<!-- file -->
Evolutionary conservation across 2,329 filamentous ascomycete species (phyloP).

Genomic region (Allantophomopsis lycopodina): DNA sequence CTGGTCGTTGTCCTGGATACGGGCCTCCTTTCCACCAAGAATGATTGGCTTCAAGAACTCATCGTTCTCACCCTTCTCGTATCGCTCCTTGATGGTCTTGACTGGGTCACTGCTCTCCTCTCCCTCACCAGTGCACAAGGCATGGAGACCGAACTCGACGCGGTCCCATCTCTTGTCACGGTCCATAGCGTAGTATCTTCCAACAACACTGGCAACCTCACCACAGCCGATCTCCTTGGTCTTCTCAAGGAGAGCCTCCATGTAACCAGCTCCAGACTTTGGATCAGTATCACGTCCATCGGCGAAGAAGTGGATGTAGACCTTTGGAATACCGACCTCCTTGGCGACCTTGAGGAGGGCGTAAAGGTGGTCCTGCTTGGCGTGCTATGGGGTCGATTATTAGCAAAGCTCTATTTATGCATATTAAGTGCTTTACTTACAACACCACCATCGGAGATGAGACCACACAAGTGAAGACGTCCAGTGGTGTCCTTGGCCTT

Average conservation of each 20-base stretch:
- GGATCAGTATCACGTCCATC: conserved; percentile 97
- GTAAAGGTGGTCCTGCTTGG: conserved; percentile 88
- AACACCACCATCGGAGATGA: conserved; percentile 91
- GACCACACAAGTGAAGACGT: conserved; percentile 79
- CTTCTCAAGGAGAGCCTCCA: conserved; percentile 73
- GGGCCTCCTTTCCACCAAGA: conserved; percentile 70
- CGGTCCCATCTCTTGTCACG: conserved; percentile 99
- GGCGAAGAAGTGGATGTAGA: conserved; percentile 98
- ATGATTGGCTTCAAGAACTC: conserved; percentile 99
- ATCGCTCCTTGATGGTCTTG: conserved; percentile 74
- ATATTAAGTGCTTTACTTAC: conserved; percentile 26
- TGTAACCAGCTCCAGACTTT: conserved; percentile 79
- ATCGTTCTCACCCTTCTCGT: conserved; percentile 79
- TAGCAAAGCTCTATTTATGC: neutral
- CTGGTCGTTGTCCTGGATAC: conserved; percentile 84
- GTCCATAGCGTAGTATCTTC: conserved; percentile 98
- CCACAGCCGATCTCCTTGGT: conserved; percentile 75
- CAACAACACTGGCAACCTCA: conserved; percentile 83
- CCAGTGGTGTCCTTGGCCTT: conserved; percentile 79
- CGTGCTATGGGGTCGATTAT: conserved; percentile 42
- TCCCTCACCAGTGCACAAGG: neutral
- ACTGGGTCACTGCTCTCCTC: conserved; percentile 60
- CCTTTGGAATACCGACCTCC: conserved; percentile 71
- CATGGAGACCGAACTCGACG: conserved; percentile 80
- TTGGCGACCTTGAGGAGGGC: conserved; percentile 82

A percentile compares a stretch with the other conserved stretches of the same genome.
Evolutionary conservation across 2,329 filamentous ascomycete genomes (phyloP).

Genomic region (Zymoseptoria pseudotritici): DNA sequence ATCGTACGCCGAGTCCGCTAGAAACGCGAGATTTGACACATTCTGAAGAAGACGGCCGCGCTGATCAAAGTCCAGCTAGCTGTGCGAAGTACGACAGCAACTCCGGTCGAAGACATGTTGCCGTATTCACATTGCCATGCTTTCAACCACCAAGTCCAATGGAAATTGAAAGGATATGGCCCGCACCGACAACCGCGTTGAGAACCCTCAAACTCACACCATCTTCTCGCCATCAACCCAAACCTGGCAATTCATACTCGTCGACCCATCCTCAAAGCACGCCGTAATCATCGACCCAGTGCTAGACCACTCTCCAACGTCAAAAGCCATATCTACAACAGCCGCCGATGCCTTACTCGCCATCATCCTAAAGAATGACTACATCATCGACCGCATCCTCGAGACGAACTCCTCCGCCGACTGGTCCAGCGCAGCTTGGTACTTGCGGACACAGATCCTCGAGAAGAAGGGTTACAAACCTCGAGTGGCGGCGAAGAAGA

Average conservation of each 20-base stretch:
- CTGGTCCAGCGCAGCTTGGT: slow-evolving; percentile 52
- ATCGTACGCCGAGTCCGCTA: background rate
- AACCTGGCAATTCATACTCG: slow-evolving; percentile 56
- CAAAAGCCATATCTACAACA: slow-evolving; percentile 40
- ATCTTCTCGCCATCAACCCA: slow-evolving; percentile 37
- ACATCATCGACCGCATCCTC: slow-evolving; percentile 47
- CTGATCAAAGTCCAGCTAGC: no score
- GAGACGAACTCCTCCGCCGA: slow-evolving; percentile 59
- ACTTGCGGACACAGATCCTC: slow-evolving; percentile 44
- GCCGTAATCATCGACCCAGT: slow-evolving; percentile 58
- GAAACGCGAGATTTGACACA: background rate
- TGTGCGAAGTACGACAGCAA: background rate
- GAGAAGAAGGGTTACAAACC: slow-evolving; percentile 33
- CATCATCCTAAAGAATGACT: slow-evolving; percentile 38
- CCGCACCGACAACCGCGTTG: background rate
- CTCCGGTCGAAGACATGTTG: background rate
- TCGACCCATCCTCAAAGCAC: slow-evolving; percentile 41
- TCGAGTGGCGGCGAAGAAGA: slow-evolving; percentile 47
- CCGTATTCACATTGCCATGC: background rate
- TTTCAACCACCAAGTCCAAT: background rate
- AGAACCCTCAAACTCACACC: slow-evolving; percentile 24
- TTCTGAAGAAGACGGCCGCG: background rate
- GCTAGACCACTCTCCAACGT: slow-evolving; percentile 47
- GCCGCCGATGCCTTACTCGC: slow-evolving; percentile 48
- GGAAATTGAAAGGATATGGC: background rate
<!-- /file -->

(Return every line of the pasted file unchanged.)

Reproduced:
Evolutionary conservation across 2,329 filamentous ascomycete species (phyloP).

Genomic region (Allantophomopsis lycopodina): DNA sequence CTGGTCGTTGTCCTGGATACGGGCCTCCTTTCCACCAAGAATGATTGGCTTCAAGAACTCATCGTTCTCACCCTTCTCGTATCGCTCCTTGATGGTCTTGACTGGGTCACTGCTCTCCTCTCCCTCACCAGTGCACAAGGCATGGAGACCGAACTCGACGCGGTCCCATCTCTTGTCACGGTCCATAGCGTAGTATCTTCCAACAACACTGGCAACCTCACCACAGCCGATCTCCTTGGTCTTCTCAAGGAGAGCCTCCATGTAACCAGCTCCAGACTTTGGATCAGTATCACGTCCATCGGCGAAGAAGTGGATGTAGACCTTTGGAATACCGACCTCCTTGGCGACCTTGAGGAGGGCGTAAAGGTGGTCCTGCTTGGCGTGCTATGGGGTCGATTATTAGCAAAGCTCTATTTATGCATATTAAGTGCTTTACTTACAACACCACCATCGGAGATGAGACCACACAAGTGAAGACGTCCAGTGGTGTCCTTGGCCTT

Average conservation of each 20-base stretch:
- GGATCAGTATCACGTCCATC: conserved; percentile 97
- GTAAAGGTGGTCCTGCTTGG: conserved; percentile 88
- AACACCACCATCGGAGATGA: conserved; percentile 91
- GACCACACAAGTGAAGACGT: conserved; percentile 79
- CTTCTCAAGGAGAGCCTCCA: conserved; percentile 73
- GGGCCTCCTTTCCACCAAGA: conserved; percentile 70
- CGGTCCCATCTCTTGTCACG: conserved; percentile 99
- GGCGAAGAAGTGGATGTAGA: conserved; percentile 98
- ATGATTGGCTTCAAGAACTC: conserved; percentile 99
- ATCGCTCCTTGATGGTCTTG: conserved; percentile 74
- ATATTAAGTGCTTTACTTAC: conserved; percentile 26
- TGTAACCAGCTCCAGACTTT: conserved; percentile 79
- ATCGTTCTCACCCTTCTCGT: conserved; percentile 79
- TAGCAAAGCTCTATTTATGC: neutral
- CTGGTCGTTGTCCTGGATAC: conserved; percentile 84
- GTCCATAGCGTAGTATCTTC: conserved; percentile 98
- CCACAGCCGATCTCCTTGGT: conserved; percentile 75
- CAACAACACTGGCAACCTCA: conserved; percentile 83
- CCAGTGGTGTCCTTGGCCTT: conserved; percentile 79
- CGTGCTATGGGGTCGATTAT: conserved; percentile 42
- TCCCTCACCAGTGCACAAGG: neutral
- ACTGGGTCACTGCTCTCCTC: conserved; percentile 60
- CCTTTGGAATACCGACCTCC: conserved; percentile 71
- CATGGAGACCGAACTCGACG: conserved; percentile 80
- TTGGCGACCTTGAGGAGGGC: conserved; percentile 82

A percentile compares a stretch with the other conserved stretches of the same genome.
Evolutionary conservation across 2,329 filamentous ascomycete genomes (phyloP).

Genomic region (Zymoseptoria pseudotritici): DNA sequence ATCGTACGCCGAGTCCGCTAGAAACGCGAGATTTGACACATTCTGAAGAAGACGGCCGCGCTGATCAAAGTCCAGCTAGCTGTGCGAAGTACGACAGCAACTCCGGTCGAAGACATGTTGCCGTATTCACATTGCCATGCTTTCAACCACCAAGTCCAATGGAAATTGAAAGGATATGGCCCGCACCGACAACCGCGTTGAGAACCCTCAAACTCACACCATCTTCTCGCCATCAACCCAAACCTGGCAATTCATACTCGTCGACCCATCCTCAAAGCACGCCGTAATCATCGACCCAGTGCTAGACCACTCTCCAACGTCAAAAGCCATATCTACAACAGCCGCCGATGCCTTACTCGCCATCATCCTAAAGAATGACTACATCATCGACCGCATCCTCGAGACGAACTCCTCCGCCGACTGGTCCAGCGCAGCTTGGTACTTGCGGACACAGATCCTCGAGAAGAAGGGTTACAAACCTCGAGTGGCGGCGAAGAAGA

Average conservation of each 20-base stretch:
- CTGGTCCAGCGCAGCTTGGT: slow-evolving; percentile 52
- ATCGTACGCCGAGTCCGCTA: background rate
- AACCTGGCAATTCATACTCG: slow-evolving; percentile 56
- CAAAAGCCATATCTACAACA: slow-evolving; percentile 40
- ATCTTCTCGCCATCAACCCA: slow-evolving; percentile 37
- ACATCATCGACCGCATCCTC: slow-evolving; percentile 47
- CTGATCAAAGTCCAGCTAGC: no score
- GAGACGAACTCCTCCGCCGA: slow-evolving; percentile 59
- ACTTGCGGACACAGATCCTC: slow-evolving; percentile 44
- GCCGTAATCATCGACCCAGT: slow-evolving; percentile 58
- GAAACGCGAGATTTGACACA: background rate
- TGTGCGAAGTACGACAGCAA: background rate
- GAGAAGAAGGGTTACAAACC: slow-evolving; percentile 33
- CATCATCCTAAAGAATGACT: slow-evolving; percentile 38
- CCGCACCGACAACCGCGTTG: background rate
- CTCCGGTCGAAGACATGTTG: background rate
- TCGACCCATCCTCAAAGCAC: slow-evolving; percentile 41
- TCGAGTGGCGGCGAAGAAGA: slow-evolving; percentile 47
- CCGTATTCACATTGCCATGC: background rate
- TTTCAACCACCAAGTCCAAT: background rate
- AGAACCCTCAAACTCACACC: slow-evolving; percentile 24
- TTCTGAAGAAGACGGCCGCG: background rate
- GCTAGACCACTCTCCAACGT: slow-evolving; percentile 47
- GCCGCCGATGCCTTACTCGC: slow-evolving; percentile 48
- GGAAATTGAAAGGATATGGC: background rate